The release...

The stream....
In other news, the Black River is alive with water. Friday morning I woke up to a 95% ice covered river. One hour later, it was 95% ice free and starting to rage.

Late in the day on Friday, there was still some ice.

Late Sunday, there was water everywhere.

It won't be long now!!

Thursday, March 11, 2010

Rainy weekend in store

I have a trip planned with Johnny Rotten to Grant County for the weekend. Its going to be wet. It makes me dream of this day...

Monday, March 8, 2010

Where Smallies Live

Rock, trees, stumps, whatever gives this fish a place to ambush is perfect. Find some water with rock and you’ll find the fish. Fishing for smallmouth on small streams and creeks is a thrill. With the right conditions smallmouth can be very predictable.


I took Junior out to do a little scouting and some fishing for the Wisco trout opener. I only had a couple of hours and decided the time would best be spent investigating a couple of streams close to the house.
I found some real nice looking water. The substrate was mostly sand (like most of the rivers North of the La Crosse river) but this section had a bunch of habitat work and I moved some fish out from under the lunkers, but not many.
Look at these badasses.

This was an interesting stretch of river. It was impossible to fish with Jr. on by back because of the alders and elderberry lining streambank. But it had tons of aquatic veg and I'm willing to bet some brookies too. I'll have to get back here again someday.
-Looking forward to a weekend trip to Grant County!

Thursday, March 4, 2010

Other days it does matter....

I got back to that certain small creek full of nice sized fish. The fish were there, they were chasing my flies, but they were not taking them with the same type of reckless abandon as before. As a result, I ended up with a number of short-strikes and some follows, but I landed no big fish. Instead, it was the usual for this creek-lots of small trout. I only took a photo of one fish because it was a pretty little brook trout. Most of the fish that I have caught in this stream are about the size of the trout shown below, which is why I have been so excited about finding the larger trout.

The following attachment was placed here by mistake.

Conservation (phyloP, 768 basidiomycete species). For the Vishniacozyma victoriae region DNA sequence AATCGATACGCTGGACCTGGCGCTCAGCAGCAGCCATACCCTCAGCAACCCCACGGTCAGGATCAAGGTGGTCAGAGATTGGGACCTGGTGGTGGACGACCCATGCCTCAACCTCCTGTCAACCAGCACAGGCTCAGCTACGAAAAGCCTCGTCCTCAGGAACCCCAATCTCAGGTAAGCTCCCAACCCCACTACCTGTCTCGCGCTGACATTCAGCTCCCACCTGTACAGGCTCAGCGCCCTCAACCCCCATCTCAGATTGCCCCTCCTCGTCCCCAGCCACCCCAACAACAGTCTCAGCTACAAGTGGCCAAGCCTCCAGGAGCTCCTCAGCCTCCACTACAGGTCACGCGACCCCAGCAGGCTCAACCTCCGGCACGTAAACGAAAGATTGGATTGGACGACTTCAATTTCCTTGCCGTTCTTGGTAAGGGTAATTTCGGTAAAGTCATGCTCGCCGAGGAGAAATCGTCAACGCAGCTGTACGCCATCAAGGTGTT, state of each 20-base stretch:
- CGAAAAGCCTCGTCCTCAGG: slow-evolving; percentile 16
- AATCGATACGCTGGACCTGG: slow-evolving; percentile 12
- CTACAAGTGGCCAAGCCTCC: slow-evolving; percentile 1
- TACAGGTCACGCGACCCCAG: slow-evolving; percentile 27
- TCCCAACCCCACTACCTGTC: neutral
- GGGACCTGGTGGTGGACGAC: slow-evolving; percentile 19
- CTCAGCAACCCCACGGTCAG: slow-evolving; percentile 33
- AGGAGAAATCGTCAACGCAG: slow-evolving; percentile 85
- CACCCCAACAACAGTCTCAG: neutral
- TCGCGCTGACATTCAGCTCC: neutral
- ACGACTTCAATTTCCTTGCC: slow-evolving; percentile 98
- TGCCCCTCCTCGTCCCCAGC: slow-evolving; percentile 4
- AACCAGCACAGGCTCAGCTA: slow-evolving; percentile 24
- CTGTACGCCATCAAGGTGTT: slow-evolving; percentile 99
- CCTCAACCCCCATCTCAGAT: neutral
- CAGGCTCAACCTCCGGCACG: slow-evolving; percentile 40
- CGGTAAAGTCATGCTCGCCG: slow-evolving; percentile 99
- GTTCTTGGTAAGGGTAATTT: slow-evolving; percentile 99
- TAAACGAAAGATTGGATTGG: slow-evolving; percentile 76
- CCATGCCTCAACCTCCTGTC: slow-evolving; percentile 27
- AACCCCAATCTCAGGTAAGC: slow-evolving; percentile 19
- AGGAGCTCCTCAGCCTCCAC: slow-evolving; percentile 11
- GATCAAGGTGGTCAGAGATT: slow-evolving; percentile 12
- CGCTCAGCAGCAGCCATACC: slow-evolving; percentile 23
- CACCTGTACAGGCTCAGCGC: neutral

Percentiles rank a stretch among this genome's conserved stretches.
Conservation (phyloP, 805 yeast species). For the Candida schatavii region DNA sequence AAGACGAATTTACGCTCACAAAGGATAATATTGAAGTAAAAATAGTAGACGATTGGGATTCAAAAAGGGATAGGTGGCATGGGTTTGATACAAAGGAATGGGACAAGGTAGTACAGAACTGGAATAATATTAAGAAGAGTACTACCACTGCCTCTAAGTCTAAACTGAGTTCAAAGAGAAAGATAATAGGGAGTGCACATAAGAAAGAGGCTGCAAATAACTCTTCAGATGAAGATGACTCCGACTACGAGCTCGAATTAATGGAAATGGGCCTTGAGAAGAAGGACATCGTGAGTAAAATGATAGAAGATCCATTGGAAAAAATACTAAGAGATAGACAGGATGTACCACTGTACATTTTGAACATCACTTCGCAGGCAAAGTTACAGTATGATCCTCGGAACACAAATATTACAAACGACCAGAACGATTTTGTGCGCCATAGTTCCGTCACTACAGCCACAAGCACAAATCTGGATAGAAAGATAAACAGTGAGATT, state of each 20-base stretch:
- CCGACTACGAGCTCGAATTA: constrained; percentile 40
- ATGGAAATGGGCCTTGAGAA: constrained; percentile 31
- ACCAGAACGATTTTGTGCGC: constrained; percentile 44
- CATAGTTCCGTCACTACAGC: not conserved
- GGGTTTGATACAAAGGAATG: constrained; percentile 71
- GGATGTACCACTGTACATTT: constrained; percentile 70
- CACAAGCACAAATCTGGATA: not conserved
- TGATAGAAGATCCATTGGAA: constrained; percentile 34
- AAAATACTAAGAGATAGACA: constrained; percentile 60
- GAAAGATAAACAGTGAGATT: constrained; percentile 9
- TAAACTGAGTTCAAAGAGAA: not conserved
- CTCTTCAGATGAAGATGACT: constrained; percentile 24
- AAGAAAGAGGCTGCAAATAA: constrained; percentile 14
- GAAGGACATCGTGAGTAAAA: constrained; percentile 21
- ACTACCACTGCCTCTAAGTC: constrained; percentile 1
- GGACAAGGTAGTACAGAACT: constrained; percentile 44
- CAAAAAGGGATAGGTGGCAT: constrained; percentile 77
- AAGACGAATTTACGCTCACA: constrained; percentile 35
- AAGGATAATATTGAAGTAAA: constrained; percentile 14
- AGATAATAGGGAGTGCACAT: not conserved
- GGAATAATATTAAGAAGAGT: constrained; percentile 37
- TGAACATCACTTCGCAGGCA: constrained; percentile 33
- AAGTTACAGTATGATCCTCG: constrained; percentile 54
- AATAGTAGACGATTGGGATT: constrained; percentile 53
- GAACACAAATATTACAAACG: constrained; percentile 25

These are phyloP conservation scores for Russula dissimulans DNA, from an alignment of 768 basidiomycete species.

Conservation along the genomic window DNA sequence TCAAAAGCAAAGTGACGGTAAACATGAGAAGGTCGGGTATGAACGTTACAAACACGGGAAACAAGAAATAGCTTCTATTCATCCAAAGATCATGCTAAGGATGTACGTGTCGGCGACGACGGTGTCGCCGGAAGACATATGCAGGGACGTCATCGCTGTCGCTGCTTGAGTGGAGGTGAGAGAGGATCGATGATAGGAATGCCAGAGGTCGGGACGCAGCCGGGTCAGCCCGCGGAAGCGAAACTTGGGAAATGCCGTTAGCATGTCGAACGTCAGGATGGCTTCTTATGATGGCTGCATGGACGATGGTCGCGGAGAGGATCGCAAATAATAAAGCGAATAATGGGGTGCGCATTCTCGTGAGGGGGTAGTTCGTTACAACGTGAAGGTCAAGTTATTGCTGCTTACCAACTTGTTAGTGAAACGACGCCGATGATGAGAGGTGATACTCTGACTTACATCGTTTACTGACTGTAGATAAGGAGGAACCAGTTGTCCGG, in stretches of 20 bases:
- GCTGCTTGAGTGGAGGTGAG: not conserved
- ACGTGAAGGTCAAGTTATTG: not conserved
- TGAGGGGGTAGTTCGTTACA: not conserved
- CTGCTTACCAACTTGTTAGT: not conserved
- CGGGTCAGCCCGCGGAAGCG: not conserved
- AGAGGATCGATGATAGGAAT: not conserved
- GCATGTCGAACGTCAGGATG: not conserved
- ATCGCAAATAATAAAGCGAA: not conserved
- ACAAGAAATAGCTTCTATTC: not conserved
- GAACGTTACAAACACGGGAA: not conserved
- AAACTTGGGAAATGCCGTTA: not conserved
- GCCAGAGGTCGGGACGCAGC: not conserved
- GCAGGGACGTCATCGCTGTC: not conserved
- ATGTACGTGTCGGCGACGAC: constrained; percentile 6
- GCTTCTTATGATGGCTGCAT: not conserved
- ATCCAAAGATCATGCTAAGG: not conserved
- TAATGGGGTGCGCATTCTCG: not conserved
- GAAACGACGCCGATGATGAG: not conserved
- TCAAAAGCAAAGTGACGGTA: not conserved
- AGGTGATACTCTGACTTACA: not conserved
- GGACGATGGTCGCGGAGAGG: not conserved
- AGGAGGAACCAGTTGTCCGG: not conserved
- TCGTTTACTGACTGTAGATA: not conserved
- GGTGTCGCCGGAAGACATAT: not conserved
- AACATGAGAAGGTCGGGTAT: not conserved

35 degrees and sunny, great day to be out!

Here is why I suspect the fish are so active in this stream. There are a number of springs all along the creek.

There are also a number of nice deep holes with overhead cover. Some bigger fish sit under that log. The challenge is swinging a fly under there.

Brook trout are pretty eh-and they like big flies.

Monday, March 1, 2010

Some days...

Some days it just doesn't seem to matter what fly you use, where you cast it, or how you retrieve it. Sunday 02/28/2010 was one of those days.

Leaving the house, I was looking forward BWO's and midges on the wing. When I got to the river, I saw no such action. After picking up a few fish on nymphs, I started to see a couple of bugs in the air. I switched to a soft-hackle and started swinging and skating it down and across. At that point, I knew it would be a good day. A nice sized fish (~16") moved about 10 feet for the soft hackle, took it into it's mouth and turned away, breaking my line. I promptly cut my leader back to 3X and put on a streamer. The fly was modeled after the 'steelhead samurai', with a marabou tail and a pine squirrel wing, but it didn't really matter what the fly was. After this point I caught fish on streamers down and across, upstream dead drifted, and stripped in crosscurrent. Fish were in riffles, in pools, in tail outs. Fish where everywhere and moving sometimes long distances to my fly. It was one of the finer days I have ever had on a driftless area stream.

I won't go into details about the fish, because I have no photos of the day (dead battery) and so you will just have to take my word for it. But in the end, I landed no fish over 16", but over 10 fish were at least 14". That is simply huge for this stream-it is tiny. It was like all of the fish that I caught in this stream last year, which were 10, 12, and 14 inches, are now 12, 14, and 16 inches. In addition to the 10 biguns, I landed twice as many 10 and 12 inchers, but who's counting. 2010 is shaping up to be a great year. I'm planning on hitting this stream again later in the week with camera in hand.